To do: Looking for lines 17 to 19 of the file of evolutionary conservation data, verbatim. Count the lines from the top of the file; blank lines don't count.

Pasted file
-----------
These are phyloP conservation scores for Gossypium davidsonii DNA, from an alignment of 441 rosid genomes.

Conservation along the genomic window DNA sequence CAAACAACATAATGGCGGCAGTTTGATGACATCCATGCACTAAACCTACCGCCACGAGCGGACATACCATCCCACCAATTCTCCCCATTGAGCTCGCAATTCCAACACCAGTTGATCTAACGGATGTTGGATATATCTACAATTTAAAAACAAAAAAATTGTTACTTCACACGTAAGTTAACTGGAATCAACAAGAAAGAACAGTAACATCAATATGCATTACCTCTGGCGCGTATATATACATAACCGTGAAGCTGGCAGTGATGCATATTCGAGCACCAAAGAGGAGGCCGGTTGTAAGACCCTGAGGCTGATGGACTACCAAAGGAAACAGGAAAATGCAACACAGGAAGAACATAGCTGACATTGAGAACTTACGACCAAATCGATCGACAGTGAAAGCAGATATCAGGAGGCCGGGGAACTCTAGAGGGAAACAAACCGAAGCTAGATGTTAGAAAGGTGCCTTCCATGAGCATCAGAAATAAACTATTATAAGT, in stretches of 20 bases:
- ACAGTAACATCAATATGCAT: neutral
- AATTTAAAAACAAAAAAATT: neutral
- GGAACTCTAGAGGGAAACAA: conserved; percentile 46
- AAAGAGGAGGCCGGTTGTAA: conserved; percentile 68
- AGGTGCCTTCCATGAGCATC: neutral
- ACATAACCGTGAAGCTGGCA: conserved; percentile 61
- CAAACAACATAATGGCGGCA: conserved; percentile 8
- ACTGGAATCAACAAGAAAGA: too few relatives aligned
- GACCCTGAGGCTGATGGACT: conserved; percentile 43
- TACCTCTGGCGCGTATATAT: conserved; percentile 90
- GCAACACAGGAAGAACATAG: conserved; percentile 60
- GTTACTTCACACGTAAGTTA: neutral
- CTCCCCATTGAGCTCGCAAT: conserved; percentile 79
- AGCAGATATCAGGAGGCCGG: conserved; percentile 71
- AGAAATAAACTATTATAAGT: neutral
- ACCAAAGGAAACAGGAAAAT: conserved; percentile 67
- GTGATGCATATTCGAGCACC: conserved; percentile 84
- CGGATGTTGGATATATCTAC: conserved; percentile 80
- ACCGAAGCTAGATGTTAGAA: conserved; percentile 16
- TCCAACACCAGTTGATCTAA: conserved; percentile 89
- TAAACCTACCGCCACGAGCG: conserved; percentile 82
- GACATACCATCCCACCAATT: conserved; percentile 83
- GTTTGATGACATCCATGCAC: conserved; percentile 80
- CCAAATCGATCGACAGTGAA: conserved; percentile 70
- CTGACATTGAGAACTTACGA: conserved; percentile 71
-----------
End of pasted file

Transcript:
- AGAAATAAACTATTATAAGT: neutral
- ACCAAAGGAAACAGGAAAAT: conserved; percentile 67
- GTGATGCATATTCGAGCACC: conserved; percentile 84